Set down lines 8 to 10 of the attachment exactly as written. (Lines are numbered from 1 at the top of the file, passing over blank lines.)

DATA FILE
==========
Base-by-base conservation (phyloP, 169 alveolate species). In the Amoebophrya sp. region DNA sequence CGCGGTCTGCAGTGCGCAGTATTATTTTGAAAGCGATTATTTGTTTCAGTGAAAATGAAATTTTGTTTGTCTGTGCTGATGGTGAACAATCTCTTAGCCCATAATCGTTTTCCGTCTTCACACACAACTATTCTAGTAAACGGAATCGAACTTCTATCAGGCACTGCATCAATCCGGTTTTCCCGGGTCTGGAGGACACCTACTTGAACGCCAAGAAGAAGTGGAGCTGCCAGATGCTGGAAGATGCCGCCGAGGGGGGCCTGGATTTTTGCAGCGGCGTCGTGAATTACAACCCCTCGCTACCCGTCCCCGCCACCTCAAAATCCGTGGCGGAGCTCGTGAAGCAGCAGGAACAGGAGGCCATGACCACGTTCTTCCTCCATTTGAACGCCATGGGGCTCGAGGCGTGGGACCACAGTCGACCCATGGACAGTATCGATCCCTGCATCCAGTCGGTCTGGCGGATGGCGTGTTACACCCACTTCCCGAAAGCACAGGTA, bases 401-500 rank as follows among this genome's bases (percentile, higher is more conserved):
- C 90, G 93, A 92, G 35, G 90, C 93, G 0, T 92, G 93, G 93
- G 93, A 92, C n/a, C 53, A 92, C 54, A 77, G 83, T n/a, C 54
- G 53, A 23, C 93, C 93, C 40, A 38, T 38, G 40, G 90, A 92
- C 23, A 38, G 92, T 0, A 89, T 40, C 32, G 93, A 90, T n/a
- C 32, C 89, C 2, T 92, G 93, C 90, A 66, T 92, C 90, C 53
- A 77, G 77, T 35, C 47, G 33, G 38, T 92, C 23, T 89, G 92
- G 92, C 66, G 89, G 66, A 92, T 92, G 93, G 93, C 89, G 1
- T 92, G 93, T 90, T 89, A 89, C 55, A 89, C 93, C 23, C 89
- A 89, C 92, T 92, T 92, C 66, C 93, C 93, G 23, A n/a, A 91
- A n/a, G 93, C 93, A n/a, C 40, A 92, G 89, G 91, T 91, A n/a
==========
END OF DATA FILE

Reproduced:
- G 92, C 66, G 89, G 66, A 92, T 92, G 93, G 93, C 89, G 1
- T 92, G 93, T 90, T 89, A 89, C 55, A 89, C 93, C 23, C 89
- A 89, C 92, T 92, T 92, C 66, C 93, C 93, G 23, A n/a, A 91